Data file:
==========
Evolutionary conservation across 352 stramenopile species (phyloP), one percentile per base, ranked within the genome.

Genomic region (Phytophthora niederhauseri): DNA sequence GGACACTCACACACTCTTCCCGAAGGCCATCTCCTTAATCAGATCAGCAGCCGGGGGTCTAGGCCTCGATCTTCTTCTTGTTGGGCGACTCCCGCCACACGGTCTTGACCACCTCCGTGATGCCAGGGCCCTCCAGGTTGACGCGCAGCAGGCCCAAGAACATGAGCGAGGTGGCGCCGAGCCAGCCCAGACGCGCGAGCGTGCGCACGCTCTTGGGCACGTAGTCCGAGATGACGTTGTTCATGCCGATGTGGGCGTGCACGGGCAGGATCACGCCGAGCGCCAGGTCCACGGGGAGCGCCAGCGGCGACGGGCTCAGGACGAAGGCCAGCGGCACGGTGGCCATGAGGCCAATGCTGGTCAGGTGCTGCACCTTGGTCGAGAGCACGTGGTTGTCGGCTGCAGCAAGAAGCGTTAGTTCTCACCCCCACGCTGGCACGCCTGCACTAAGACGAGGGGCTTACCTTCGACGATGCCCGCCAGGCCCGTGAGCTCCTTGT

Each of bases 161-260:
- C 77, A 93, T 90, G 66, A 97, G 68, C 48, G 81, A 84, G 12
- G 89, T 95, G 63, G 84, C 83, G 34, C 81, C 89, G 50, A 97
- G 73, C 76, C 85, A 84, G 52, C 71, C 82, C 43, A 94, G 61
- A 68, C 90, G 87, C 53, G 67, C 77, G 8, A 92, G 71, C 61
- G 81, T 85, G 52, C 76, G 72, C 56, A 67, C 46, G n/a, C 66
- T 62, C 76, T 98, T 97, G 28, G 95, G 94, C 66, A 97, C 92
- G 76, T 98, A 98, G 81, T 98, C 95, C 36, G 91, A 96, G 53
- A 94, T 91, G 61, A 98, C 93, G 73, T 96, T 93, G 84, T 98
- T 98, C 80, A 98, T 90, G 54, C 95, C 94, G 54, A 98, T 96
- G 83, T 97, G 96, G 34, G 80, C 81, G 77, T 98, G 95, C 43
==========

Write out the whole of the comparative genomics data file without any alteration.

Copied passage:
Evolutionary conservation across 352 stramenopile species (phyloP), one percentile per base, ranked within the genome.

Genomic region (Phytophthora niederhauseri): DNA sequence GGACACTCACACACTCTTCCCGAAGGCCATCTCCTTAATCAGATCAGCAGCCGGGGGTCTAGGCCTCGATCTTCTTCTTGTTGGGCGACTCCCGCCACACGGTCTTGACCACCTCCGTGATGCCAGGGCCCTCCAGGTTGACGCGCAGCAGGCCCAAGAACATGAGCGAGGTGGCGCCGAGCCAGCCCAGACGCGCGAGCGTGCGCACGCTCTTGGGCACGTAGTCCGAGATGACGTTGTTCATGCCGATGTGGGCGTGCACGGGCAGGATCACGCCGAGCGCCAGGTCCACGGGGAGCGCCAGCGGCGACGGGCTCAGGACGAAGGCCAGCGGCACGGTGGCCATGAGGCCAATGCTGGTCAGGTGCTGCACCTTGGTCGAGAGCACGTGGTTGTCGGCTGCAGCAAGAAGCGTTAGTTCTCACCCCCACGCTGGCACGCCTGCACTAAGACGAGGGGCTTACCTTCGACGATGCCCGCCAGGCCCGTGAGCTCCTTGT

Each of bases 161-260:
- C 77, A 93, T 90, G 66, A 97, G 68, C 48, G 81, A 84, G 12
- G 89, T 95, G 63, G 84, C 83, G 34, C 81, C 89, G 50, A 97
- G 73, C 76, C 85, A 84, G 52, C 71, C 82, C 43, A 94, G 61
- A 68, C 90, G 87, C 53, G 67, C 77, G 8, A 92, G 71, C 61
- G 81, T 85, G 52, C 76, G 72, C 56, A 67, C 46, G n/a, C 66
- T 62, C 76, T 98, T 97, G 28, G 95, G 94, C 66, A 97, C 92
- G 76, T 98, A 98, G 81, T 98, C 95, C 36, G 91, A 96, G 53
- A 94, T 91, G 61, A 98, C 93, G 73, T 96, T 93, G 84, T 98
- T 98, C 80, A 98, T 90, G 54, C 95, C 94, G 54, A 98, T 96
- G 83, T 97, G 96, G 34, G 80, C 81, G 77, T 98, G 95, C 43